So far, a working paper with the title ‘Measuring Corporate Governance: Lessons from the Bundles Approach’ has resulted from this key finding, which has been included in the Cambridge Centre for Business Research (CBR) working paper series. This is a theoretical-methodological paper, which will be submitted to a major journal. Given that the main objective of the project was to collect the data necessary for index construction, the actual application of SEM to the dataset will take place over the coming months.
As part of the pursuit of this line of research, the PI co-organised a panel on how to measure bundles in CG research. The panel with the title Bundles in CG Research: Implications for Theory and Methods was held at the University of Chicago Booth School of Business during the 26th annual SASE conference. It was co-organised with Prof. Christina Ahmadjian, Hitotsubashi University, Tokyo. Besides the PI, the paper givers on this panel were Prof. William Judge, Old Dominion University and former editor in chief of Corporate Governance International Review (CGIR) and Thomas Clarke, University of Technology, Sydney. The panel facilitated the presentation of the project to an international audience, including world-renowned CG scholars. It has led to regular exchange of information with the participants, which proves to be of great value to the project.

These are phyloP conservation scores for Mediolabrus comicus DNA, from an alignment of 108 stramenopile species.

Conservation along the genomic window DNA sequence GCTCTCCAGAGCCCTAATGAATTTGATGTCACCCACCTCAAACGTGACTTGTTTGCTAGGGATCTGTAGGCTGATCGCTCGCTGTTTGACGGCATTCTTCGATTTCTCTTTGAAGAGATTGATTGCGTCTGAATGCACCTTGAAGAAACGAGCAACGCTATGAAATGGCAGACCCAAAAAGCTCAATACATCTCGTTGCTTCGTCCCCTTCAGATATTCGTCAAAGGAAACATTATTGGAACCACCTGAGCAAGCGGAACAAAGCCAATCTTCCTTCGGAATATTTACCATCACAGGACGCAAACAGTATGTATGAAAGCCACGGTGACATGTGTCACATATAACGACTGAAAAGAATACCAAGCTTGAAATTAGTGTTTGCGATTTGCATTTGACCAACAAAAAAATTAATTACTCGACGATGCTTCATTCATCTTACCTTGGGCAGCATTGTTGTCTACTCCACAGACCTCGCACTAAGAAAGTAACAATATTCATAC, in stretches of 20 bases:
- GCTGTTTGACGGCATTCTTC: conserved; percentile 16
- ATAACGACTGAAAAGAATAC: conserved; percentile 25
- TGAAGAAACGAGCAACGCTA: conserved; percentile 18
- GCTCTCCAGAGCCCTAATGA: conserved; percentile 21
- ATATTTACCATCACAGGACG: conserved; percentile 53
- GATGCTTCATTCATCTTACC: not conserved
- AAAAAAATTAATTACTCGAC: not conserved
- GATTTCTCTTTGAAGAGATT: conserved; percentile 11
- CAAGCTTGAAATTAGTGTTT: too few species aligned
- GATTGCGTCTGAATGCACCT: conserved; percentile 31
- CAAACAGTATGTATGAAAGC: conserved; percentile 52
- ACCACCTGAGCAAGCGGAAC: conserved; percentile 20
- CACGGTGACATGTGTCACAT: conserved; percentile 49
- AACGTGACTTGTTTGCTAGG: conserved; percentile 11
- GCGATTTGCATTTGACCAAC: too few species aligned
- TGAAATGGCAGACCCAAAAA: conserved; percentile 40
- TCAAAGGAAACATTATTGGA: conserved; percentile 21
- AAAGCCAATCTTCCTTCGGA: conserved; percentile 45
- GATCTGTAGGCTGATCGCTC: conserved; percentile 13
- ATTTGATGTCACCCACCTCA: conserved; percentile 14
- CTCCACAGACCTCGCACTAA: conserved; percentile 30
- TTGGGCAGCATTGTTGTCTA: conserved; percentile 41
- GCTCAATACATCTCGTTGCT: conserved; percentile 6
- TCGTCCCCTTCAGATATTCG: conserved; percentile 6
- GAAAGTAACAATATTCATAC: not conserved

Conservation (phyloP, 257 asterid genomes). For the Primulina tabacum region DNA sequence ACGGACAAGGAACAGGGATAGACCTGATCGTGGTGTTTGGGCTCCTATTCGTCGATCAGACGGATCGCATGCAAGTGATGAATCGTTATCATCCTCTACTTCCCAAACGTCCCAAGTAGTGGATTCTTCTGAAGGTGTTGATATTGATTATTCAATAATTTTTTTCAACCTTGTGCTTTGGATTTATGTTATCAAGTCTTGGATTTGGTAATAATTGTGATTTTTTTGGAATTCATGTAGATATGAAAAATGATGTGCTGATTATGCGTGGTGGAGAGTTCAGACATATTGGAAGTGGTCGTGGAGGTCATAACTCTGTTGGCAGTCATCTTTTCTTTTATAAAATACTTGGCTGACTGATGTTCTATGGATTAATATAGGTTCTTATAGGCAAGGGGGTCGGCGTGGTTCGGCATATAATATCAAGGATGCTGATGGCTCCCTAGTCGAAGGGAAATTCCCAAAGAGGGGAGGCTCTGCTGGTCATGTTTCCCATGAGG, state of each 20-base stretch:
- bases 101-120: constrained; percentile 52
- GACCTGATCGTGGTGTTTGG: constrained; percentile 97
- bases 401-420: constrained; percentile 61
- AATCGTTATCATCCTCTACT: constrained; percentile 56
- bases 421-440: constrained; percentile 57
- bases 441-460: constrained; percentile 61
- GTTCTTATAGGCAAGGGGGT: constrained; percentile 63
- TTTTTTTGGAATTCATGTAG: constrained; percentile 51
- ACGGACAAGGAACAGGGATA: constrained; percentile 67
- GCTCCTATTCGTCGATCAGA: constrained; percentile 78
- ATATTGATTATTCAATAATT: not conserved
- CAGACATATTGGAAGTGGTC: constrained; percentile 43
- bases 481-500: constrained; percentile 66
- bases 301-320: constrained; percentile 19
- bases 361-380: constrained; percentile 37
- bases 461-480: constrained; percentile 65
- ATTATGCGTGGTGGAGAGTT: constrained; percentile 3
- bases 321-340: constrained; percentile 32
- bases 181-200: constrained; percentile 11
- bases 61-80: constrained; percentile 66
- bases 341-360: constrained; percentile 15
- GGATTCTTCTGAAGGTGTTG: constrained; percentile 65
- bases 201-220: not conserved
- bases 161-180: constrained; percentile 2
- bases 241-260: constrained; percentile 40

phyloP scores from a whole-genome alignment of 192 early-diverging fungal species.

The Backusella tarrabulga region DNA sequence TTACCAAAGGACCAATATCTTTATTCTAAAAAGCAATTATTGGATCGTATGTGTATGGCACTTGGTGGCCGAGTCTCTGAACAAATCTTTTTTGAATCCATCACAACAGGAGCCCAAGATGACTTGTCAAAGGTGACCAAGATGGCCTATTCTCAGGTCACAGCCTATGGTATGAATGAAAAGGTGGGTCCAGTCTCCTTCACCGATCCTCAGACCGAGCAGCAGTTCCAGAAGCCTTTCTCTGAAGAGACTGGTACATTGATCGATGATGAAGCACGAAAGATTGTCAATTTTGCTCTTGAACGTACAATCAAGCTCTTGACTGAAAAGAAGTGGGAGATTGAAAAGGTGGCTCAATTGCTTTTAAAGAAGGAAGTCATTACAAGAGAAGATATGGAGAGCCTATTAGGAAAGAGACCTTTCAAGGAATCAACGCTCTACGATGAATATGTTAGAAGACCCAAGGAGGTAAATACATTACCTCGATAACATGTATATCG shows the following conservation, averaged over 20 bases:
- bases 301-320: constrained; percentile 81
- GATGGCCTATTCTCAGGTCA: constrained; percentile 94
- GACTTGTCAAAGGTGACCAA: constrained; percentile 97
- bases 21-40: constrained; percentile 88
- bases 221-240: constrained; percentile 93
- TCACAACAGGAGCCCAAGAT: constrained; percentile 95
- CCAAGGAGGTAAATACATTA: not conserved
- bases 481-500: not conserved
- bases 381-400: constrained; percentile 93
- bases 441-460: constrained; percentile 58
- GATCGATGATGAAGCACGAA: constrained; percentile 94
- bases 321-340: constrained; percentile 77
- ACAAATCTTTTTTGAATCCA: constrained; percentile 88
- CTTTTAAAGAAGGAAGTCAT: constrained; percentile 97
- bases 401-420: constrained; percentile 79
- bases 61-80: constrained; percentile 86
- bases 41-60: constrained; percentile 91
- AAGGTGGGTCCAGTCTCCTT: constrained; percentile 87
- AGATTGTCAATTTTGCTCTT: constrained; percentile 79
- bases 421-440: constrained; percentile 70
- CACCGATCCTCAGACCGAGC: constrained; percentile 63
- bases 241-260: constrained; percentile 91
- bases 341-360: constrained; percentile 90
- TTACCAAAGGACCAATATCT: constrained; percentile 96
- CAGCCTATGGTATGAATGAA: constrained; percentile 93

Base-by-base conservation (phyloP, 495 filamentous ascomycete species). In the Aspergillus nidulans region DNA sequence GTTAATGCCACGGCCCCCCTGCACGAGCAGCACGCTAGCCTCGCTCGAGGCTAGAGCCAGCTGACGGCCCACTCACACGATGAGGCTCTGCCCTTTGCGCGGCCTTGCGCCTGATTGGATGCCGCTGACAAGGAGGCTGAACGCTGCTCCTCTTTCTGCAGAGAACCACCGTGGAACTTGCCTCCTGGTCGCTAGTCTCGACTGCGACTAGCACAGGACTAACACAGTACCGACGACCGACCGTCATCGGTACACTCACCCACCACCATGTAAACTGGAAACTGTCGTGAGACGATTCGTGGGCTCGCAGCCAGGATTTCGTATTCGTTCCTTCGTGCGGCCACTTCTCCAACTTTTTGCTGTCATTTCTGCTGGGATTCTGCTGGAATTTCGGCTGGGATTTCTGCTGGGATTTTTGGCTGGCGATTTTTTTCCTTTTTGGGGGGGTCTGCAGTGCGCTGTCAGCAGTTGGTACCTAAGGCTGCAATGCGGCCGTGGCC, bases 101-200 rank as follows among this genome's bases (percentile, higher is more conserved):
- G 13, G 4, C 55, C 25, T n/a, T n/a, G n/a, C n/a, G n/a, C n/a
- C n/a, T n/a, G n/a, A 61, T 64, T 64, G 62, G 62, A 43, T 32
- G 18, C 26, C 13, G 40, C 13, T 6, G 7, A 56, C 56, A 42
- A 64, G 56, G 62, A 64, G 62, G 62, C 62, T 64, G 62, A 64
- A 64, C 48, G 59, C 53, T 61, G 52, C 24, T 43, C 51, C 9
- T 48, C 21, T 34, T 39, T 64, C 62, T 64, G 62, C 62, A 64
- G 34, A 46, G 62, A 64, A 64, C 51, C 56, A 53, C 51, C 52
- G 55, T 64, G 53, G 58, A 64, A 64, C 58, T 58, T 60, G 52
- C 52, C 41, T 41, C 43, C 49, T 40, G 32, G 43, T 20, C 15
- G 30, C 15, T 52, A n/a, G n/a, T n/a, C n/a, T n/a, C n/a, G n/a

The CBR Working Paper has also been presented at other conferences and invited talks, including at the conference on National Corporate Governance Bundles, Judge Business School Cambridge; London Centre for Corporate Governance and Ethics, Birkbeck, University of London; SOAS; and Linnaeus University, Sweden. The paper can be downloaded by clicking here.
Key finding 2: The “Law & Finance” school’s “thin” conceptualisation of law
A second key finding relates to the fundamental research question outlined in the research proposal, i.e. ‘does law matter for firm-level CG change?’
As part of the project, a literature review was conducted to identify the ways in which existing studies in the so-called ‘Law & Finance’ tradition empirically and statistically investigate the link between law and corporate outcomes. It soon became clear that most empirical tests of the ‘does law matter?’ question are not based on any consistent conceptualization of how law affects economic outcomes. Indeed, it would seem that the Law & Finance school only implicitly consider this issue and focuses on the classical notion that law impacts economic actors through i) threats or ii) incentives it creates. However, legal scholarship has increasingly recognized that these two traditional channels of impact of law on economic outcomes are not the only ways in which law affects corporations.